Nonlinear optics makes it possible for light waves at varying frequency to interact and transfer energy. Its study was made possible with the invention of the laser, and within a few years of this it revolutionized our ability to create and manipulate directed, laser-like, beams in the ultraviolet, visible, and infrared regions of the spectrum, particularly where lasers based on conventional population inversion are not practical. These advances were based on a theoretical framework for NLO in the perturbative regime that was outlined in great detail already as early as 1962.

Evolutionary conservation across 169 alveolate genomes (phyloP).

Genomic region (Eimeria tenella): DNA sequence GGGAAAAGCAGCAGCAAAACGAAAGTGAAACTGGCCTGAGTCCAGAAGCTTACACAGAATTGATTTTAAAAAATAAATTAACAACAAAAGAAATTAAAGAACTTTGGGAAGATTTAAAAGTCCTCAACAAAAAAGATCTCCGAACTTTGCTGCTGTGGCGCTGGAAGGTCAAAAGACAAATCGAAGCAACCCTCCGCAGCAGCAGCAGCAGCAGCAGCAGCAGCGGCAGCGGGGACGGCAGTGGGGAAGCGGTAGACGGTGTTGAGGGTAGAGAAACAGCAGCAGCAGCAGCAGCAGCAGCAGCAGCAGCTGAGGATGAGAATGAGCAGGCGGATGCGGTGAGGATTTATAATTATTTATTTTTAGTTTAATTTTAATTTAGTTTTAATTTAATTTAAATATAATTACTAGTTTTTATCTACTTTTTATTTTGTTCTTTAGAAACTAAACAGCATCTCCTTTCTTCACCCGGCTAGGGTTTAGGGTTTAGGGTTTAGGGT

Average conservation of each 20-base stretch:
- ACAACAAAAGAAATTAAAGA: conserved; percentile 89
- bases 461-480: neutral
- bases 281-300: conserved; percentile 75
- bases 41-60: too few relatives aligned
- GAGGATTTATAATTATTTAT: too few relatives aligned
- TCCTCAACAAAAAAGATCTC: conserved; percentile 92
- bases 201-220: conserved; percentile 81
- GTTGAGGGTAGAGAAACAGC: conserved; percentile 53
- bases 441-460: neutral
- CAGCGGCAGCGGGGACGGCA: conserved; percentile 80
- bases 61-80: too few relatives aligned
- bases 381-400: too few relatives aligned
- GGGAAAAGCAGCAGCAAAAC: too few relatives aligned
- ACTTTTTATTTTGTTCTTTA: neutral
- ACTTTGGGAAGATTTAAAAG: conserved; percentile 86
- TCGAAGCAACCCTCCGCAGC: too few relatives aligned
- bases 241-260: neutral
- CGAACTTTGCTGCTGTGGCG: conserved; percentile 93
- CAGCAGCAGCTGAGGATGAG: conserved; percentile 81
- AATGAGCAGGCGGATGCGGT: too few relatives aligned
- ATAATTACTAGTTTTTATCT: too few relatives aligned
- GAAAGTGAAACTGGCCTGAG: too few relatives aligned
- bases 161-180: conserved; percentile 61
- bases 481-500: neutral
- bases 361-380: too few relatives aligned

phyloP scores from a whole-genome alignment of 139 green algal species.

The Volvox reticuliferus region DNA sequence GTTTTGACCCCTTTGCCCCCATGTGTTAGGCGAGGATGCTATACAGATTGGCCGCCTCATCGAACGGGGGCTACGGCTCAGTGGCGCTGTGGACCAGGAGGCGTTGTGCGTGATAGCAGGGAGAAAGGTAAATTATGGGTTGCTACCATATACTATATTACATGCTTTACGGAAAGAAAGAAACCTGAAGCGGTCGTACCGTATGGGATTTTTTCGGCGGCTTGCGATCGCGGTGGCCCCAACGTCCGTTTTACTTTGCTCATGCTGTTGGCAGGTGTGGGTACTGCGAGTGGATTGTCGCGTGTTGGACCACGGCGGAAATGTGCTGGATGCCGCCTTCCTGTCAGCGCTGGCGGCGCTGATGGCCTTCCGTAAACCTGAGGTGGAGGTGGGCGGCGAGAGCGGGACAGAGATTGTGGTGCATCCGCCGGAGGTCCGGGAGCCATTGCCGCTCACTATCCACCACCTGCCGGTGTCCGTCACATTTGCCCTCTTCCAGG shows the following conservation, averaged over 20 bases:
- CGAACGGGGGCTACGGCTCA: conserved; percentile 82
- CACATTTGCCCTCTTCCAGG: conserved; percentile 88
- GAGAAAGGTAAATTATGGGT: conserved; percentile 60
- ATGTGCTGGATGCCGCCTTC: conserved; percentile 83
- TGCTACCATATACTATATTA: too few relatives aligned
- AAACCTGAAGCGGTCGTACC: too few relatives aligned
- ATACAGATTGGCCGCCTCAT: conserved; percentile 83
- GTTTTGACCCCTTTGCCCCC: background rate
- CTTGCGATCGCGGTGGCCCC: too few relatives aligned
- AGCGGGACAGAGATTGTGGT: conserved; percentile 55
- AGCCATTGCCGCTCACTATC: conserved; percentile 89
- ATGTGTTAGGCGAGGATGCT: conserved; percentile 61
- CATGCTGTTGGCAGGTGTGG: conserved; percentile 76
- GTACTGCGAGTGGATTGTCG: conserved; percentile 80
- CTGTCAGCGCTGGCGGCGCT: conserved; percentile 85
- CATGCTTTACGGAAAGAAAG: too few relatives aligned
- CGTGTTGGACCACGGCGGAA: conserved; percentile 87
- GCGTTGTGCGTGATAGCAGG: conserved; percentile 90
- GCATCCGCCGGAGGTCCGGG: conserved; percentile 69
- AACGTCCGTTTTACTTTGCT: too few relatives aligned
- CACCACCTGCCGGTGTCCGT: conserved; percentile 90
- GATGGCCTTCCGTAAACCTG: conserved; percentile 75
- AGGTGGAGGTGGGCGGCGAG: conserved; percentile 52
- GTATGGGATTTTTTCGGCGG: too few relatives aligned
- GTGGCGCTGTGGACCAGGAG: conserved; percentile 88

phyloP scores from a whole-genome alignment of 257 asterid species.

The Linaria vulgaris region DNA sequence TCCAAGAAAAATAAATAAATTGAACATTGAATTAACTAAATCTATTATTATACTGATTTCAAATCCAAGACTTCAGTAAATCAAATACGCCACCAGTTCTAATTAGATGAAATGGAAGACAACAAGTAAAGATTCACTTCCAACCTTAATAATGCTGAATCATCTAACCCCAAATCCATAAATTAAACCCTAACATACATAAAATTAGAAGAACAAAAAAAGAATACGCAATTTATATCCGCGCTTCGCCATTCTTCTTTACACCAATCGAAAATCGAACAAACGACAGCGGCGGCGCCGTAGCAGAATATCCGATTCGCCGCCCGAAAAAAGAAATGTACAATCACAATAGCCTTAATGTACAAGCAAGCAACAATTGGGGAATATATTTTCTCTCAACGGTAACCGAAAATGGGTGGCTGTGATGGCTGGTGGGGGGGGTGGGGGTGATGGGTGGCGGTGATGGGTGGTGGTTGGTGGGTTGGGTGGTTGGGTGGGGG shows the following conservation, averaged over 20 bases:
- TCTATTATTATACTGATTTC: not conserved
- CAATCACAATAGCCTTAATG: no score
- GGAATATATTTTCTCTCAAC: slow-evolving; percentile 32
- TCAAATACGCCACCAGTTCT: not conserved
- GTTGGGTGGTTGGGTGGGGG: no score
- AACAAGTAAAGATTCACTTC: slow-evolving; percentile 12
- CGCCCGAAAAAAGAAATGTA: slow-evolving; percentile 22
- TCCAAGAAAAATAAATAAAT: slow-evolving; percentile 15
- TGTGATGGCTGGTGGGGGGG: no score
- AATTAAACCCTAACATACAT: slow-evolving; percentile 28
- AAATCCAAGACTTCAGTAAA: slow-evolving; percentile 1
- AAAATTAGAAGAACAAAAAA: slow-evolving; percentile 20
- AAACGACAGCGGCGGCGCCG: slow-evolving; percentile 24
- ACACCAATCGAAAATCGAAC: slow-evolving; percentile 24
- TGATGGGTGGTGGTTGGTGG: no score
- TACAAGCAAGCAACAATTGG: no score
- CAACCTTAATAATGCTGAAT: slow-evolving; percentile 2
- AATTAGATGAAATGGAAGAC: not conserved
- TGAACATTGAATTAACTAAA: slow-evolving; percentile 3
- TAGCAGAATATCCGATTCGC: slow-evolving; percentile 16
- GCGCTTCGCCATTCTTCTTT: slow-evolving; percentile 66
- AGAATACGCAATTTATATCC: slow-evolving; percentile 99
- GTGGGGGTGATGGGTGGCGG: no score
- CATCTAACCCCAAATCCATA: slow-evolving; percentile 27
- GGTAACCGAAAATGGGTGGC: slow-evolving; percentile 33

However, nonlinear optics itself is not restricted to regions where perturbation theory is valid, and in recent years a frontier area has been in nonperturbative nonlinear optics. In a dramatic recent advance, an international team led by JILA demonstrated that the high harmonic generation process driven by mid-infrared lasers can be used to generate coherent light at keV photon energies through a >5000th-order nonlinear process— while still maintaining the full phase matching that is necessary for optimum conversion efficiency. This work represents the most extreme coherent upconversion process in the 50-year history of nonlinear optics, and essentially realizes the fully temporally and spatially coherent version of the Roentgen X-ray tube in the soft X-ray region. Most importantly, the limits of this extreme process are still not understood, neither in theory nor experiment—it may be possible to generate coherent hard X-rays using a tabletop-scale apparatus.